Writing a time-slip novel
My fascination for the time-slip novel began when I read The House on the Strand. In Daphne du Maurier’s novel, protagonist Dick trials a drug invented by a university friend and soon finds himself back in the 14th century. The story is time-slip rather than time travel as Dick’s physical body remains in contemporary time, leading to untold dangers…
Both time-slip and time travel require a suspension of disbelief, although there’s definitely some overlap between the two genres.
Time travel stories tend to use a mechanical device to transport the protagonist to the past (or the future). In H G Wells, The Time Machine, the time traveller invents an actual machine, Doctor Who has the TARDIS and, in Back to the Future, ‘Doc’ drives a DeLorian. In time travel the protagonist is more in control and journeys are generally planned by design.
In time-slip, there’s still a link between the present and the past – for example, Kate Mosse’s Languedoc Trilogy, but often the characters do not fully leave their contemporary life. The time-slip protagonist has less control and little understanding of what’s going on. I personally find time-slip allows more creativity, with the inclusion of magical, fantastical and sometimes ghostly elements. The Time Traveller’s Wife has a genetic cause, in Outlander, the protagonist time travels while walking through standing stones and, in my novel, The Travelling Philanthropist, protagonist Anna is accidently transported back to 1752 while a second version of her remains in a parallel world.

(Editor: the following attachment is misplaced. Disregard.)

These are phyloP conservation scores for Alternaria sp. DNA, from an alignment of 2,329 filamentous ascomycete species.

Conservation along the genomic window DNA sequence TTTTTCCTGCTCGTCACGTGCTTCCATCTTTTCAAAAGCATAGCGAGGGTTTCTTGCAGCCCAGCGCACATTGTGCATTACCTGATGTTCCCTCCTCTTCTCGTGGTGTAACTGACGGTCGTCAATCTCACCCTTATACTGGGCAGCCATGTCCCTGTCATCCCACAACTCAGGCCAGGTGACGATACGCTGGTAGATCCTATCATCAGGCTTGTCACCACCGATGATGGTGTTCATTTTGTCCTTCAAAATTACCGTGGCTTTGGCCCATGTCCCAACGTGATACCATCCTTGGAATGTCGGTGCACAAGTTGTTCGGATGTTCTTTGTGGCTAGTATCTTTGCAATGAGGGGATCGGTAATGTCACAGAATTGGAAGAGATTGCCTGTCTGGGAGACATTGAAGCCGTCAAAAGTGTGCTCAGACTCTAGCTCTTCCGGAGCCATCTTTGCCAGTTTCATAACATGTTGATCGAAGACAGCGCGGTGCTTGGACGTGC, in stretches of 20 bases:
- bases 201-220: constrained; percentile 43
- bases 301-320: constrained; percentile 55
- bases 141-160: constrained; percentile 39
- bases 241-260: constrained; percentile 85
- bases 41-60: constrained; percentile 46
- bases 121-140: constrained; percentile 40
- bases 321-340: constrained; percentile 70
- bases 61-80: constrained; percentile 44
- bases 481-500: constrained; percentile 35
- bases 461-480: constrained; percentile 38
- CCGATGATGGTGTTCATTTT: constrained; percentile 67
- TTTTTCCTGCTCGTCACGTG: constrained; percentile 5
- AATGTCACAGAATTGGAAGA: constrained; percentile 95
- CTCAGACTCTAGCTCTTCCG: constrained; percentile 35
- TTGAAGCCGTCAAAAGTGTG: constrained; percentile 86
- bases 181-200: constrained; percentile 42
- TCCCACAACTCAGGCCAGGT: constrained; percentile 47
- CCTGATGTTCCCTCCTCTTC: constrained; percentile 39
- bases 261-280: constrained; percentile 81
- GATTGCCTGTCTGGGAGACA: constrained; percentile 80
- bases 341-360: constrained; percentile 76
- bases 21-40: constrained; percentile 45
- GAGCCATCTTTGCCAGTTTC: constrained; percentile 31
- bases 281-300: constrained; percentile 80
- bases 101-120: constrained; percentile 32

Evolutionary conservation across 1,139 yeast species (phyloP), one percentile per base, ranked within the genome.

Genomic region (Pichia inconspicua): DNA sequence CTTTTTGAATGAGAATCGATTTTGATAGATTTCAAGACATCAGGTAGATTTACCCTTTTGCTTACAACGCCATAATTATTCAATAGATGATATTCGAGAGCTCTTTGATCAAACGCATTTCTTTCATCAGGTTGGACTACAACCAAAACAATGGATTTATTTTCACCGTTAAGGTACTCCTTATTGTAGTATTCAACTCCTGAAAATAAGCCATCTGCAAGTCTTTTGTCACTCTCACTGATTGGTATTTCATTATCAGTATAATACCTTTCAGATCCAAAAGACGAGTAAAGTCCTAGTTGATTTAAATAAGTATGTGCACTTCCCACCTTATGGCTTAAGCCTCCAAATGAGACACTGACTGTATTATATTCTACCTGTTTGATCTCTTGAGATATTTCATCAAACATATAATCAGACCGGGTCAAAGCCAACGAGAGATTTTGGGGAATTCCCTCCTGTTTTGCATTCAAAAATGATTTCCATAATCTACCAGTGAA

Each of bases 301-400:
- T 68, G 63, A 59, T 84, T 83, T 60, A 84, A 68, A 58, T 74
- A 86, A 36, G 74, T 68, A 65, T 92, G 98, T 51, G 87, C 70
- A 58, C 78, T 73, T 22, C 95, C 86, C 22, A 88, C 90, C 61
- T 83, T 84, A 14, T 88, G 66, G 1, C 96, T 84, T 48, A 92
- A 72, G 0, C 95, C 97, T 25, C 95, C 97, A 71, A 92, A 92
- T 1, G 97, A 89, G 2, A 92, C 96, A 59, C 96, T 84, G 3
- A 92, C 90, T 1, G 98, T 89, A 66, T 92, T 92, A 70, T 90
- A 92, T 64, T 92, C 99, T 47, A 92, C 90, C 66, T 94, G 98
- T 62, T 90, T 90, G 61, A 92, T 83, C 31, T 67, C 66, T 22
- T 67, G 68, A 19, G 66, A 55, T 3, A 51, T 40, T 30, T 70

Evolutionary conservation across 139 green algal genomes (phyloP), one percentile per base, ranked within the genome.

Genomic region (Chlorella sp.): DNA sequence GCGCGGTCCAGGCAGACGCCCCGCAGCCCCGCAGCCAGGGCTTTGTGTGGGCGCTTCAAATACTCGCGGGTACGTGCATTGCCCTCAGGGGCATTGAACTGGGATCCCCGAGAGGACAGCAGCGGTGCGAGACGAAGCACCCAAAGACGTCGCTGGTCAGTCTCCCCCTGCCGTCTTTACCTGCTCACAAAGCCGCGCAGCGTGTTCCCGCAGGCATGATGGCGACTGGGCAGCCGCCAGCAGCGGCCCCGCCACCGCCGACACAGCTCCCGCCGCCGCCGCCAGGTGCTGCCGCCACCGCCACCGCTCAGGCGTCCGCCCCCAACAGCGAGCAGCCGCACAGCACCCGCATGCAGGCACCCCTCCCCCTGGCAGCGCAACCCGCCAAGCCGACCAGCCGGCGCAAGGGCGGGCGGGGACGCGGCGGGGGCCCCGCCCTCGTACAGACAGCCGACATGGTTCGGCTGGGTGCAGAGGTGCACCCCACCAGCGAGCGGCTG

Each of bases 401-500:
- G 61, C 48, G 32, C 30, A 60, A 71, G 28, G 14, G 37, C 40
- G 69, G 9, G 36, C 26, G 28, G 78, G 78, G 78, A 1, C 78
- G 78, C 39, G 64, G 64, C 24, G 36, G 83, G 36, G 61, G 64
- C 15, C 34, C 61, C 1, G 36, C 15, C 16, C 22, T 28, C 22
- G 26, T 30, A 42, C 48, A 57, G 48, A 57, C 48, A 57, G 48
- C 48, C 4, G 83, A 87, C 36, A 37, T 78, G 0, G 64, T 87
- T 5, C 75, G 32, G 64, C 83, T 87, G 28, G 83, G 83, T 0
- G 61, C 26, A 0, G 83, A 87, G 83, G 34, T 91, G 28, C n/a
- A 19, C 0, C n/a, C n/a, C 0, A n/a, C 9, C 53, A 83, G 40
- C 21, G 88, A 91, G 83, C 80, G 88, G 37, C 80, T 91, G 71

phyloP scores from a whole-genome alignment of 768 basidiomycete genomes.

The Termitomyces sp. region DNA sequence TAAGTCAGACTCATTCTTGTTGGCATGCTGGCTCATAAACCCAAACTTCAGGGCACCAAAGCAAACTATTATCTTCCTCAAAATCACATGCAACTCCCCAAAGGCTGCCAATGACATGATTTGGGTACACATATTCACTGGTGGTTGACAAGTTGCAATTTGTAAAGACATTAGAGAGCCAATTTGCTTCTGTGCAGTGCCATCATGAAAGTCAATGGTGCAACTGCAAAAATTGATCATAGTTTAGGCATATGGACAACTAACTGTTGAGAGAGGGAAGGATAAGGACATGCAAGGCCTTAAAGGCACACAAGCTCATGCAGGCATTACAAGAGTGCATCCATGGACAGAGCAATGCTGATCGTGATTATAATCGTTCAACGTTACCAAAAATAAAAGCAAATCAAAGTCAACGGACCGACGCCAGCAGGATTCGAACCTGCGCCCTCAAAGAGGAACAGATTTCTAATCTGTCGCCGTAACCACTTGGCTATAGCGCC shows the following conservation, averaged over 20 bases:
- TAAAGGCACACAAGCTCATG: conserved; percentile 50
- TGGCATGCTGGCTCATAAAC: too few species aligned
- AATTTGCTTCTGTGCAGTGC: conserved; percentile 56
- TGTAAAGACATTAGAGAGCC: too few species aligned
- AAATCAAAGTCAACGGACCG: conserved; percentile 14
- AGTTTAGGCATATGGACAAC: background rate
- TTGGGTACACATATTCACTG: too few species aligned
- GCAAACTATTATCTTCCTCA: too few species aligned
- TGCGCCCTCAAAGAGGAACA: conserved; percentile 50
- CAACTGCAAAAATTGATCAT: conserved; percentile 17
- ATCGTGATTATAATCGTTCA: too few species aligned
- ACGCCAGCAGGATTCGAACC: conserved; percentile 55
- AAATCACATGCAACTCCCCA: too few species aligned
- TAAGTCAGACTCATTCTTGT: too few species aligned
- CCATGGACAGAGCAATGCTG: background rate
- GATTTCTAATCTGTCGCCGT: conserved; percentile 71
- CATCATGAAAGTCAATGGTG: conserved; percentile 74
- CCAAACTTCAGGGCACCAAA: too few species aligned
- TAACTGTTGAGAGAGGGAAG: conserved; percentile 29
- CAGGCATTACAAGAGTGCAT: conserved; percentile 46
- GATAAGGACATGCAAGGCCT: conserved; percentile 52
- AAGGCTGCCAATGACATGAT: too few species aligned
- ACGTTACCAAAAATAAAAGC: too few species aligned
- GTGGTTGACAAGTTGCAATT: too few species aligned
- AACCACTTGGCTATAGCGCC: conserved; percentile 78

Here are the things I’ve learnt about writing a time-slip novel:
Plot – To paraphrase Kate Mosse, you’re basically writing two stories before weaving them together. Both stories must have a carefully planned structure and arc.
Setting – Each time frame must be distinct and equally well-researched. Scenes in both time frames need to be equally believable.
Theme – The two time frames require a common theme. Underpinning the time-slip in The Travelling Philanthropist, is the theme of someone missing. Anna searches for her birth mother in the contemporary world and embarks on a quest for a lost foundling in the eighteenth century. This drives the tension, conflict and suspense in both time frames.
Dialogue – It’s important to make the dialogue realistic. Eighteenth century language sounds vastly different to contemporary speech.
Page turning – Each time frame must retain reader interest. You want the reader to engage with both to the point that they’re almost annoyed by the interruption of the time change. Create cliff hanging chapter endings to leave the reader impatient to find out what happens next.
The seed for The Travelling Philanthropist was sown several years ago. Training to become a teacher, I was planning an article drawing together my two teaching subjects – Religious Education and Mathematics. It was during this research that I stumbled across the shift from the Julian to the Gregorian calendar…
The Travelling Philanthropist is available as Ebook or paperback from Amazon.
Great insight from Suzi Bamblett about writing a time-slip novel. The Travelling Philanthropist is a superb read and a fantastic introduction to Suzi’s novel writing. And what’s more, Suzi has a few more stories up her sleeve and hopes to release her next book later this year!
About Suzi Bamblett
Suzi Bamblett graduated from Brighton University with a distinction for her MA in Creative Writing. Her Imagined Dialogue is featured on the Daphne du Maurier website. Suzi write psychological thrillers and suspense for YA and adults. Her poems and short stories have been published in three Brighton University Anthologies – Small Worlds (2014), Reflections (2015) and Resistance is Fertile (2018), and her short story, The Girl on the Swing, was published by Shooter Literary Magazine – Issue 11 Winter 2020 Supernatural. Besides writing, walking and generally ‘being creative’, Suzi is a proud mum, ‘hands on’ granny and bereavement befriender for Twins Trust.
Support an Indie Author today
Purchase a copy of The Travelling Philanthropist from HERE